Juvenile Fiction (Grades 4 - 7)
Words have always swirled around me like snowflakes - each one delicate and different, each one melting untouched in my hands.
Eleven-year-old Melody has words running through her head constantly, hundreds of thousands of glorious words. Words like pomegranite, mayonnaise, neopolitan, Mississippi, and sneeze. She has a photographic memory and drinks in the words that swirl around her like lemonade on a hot day.
Despite her love of words, Melody has never spoken a single word herself. She has cerebral palsy and has very little control over her body. She relies on other people to feed her, bathe her, and take her to the bathroom. She can only communicate by pointing at words that others have chosen for her. She is in many ways a prisoner in her own mind.
This is a very moving story of triumph and overcoming obstacles. Melody is immediately likeable as a normal 5th grade girl who wants to have friends and wear cool clothes. On the inside, she's just like all of her classmates, but when she's wheeled into class in her wheelchair, she sometimes drools, makes funny noises, and loses control of her limbs. She's bursting to tell the world who she is, but her limitations prevent her from being able to do so.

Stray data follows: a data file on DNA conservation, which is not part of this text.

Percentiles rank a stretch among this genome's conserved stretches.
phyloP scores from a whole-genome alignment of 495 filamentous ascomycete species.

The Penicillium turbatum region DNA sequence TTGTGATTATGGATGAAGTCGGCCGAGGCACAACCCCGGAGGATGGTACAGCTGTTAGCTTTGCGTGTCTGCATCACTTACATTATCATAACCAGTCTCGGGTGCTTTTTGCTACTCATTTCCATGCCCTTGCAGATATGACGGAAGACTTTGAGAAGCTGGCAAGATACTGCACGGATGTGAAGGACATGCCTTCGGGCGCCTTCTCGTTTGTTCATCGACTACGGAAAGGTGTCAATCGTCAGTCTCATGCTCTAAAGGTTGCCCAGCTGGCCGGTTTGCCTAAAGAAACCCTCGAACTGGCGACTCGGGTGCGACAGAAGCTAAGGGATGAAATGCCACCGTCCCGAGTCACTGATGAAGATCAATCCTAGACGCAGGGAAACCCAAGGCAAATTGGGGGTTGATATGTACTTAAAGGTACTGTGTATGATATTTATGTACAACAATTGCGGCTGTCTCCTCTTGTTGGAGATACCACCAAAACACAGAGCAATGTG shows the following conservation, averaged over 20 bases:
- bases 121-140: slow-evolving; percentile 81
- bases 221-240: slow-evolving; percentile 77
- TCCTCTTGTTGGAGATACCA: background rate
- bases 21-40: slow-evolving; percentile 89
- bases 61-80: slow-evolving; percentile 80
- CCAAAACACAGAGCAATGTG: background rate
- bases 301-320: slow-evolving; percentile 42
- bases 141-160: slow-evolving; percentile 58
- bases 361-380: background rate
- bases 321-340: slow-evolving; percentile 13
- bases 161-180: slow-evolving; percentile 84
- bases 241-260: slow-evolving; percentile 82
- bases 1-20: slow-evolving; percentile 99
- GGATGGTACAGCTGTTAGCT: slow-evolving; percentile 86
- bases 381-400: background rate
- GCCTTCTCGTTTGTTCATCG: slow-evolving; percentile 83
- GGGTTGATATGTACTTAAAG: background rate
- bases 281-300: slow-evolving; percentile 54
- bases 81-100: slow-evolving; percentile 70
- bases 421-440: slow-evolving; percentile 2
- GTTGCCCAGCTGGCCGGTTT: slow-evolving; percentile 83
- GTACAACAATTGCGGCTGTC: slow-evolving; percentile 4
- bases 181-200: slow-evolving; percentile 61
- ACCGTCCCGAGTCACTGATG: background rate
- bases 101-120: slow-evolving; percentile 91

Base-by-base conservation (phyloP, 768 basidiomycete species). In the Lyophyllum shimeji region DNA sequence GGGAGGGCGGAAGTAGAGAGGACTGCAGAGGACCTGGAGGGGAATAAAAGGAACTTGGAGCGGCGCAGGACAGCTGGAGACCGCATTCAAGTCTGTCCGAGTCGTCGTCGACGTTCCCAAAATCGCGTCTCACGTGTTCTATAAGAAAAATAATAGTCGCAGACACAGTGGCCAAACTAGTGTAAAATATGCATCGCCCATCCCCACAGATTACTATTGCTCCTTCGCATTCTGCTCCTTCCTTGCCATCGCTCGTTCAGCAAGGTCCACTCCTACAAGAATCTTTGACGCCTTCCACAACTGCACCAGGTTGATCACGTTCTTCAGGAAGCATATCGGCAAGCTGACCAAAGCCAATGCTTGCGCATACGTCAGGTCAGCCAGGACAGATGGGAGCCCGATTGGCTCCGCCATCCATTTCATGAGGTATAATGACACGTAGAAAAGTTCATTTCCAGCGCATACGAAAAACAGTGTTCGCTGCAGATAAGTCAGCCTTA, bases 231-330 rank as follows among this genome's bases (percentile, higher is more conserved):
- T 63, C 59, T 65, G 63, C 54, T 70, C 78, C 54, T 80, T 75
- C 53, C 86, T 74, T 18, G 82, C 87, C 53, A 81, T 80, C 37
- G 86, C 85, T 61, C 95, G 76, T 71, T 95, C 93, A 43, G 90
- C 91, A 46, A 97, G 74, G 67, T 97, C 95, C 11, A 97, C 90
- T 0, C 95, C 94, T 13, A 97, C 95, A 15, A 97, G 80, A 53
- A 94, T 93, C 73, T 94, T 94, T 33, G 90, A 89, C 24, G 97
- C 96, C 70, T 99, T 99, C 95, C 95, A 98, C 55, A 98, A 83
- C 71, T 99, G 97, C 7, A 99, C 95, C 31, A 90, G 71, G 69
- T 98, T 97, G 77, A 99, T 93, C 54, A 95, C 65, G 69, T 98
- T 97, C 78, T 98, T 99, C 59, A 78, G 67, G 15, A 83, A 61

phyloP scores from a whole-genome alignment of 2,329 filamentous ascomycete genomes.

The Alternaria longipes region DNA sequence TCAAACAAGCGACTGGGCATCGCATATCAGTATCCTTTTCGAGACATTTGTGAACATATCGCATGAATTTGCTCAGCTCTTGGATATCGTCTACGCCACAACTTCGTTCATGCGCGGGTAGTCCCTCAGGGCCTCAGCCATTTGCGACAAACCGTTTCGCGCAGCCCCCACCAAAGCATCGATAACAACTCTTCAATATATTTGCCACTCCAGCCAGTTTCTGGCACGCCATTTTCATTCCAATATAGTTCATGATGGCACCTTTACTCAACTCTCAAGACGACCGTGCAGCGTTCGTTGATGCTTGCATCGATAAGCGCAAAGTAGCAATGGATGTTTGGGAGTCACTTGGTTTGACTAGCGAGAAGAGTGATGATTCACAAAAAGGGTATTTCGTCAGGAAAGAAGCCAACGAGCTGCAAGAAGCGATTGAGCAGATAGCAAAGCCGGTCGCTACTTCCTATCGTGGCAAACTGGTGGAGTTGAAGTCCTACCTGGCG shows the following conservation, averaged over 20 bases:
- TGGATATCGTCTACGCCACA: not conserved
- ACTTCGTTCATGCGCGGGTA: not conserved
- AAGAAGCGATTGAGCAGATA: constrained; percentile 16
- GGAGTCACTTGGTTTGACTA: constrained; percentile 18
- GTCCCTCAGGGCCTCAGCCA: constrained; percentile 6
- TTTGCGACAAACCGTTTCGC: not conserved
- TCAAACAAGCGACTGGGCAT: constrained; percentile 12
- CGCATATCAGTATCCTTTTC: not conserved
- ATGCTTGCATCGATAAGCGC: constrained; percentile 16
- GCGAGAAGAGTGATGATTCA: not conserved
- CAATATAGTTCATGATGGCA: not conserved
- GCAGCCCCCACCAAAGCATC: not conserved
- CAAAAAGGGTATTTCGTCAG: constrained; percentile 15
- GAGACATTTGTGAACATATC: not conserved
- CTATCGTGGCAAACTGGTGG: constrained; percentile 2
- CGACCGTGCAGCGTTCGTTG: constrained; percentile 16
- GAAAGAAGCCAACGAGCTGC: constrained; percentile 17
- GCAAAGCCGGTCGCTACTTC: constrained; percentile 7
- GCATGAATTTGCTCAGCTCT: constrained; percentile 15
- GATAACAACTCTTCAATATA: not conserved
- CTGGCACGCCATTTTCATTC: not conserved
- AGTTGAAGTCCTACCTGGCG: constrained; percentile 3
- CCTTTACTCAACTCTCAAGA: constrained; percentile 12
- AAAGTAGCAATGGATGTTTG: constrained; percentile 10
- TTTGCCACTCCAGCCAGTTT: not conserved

The heroes of this story are, of course Melody herself, and those who care for her, like her parents, her aid at school Catherine, and her larger-than-life neighbor Ms. V. who never stops cheering Melody on. There are villains - the mean girls who make fun of Melody when she loses control of herself, and a history teacher who refuses to allow her potential to blossom.
This is a very important book for elementary school aged children and will likely change the way they view children with disabilities at their schools. Readers will root for Melody, feel her pain, and celebrate her triumphs. Looking for more heartwarming fiction about overcoming obstacles associated with disabilities? Try Rules by Cynthia Lord or the Joey Pigza books by Jack Gantos.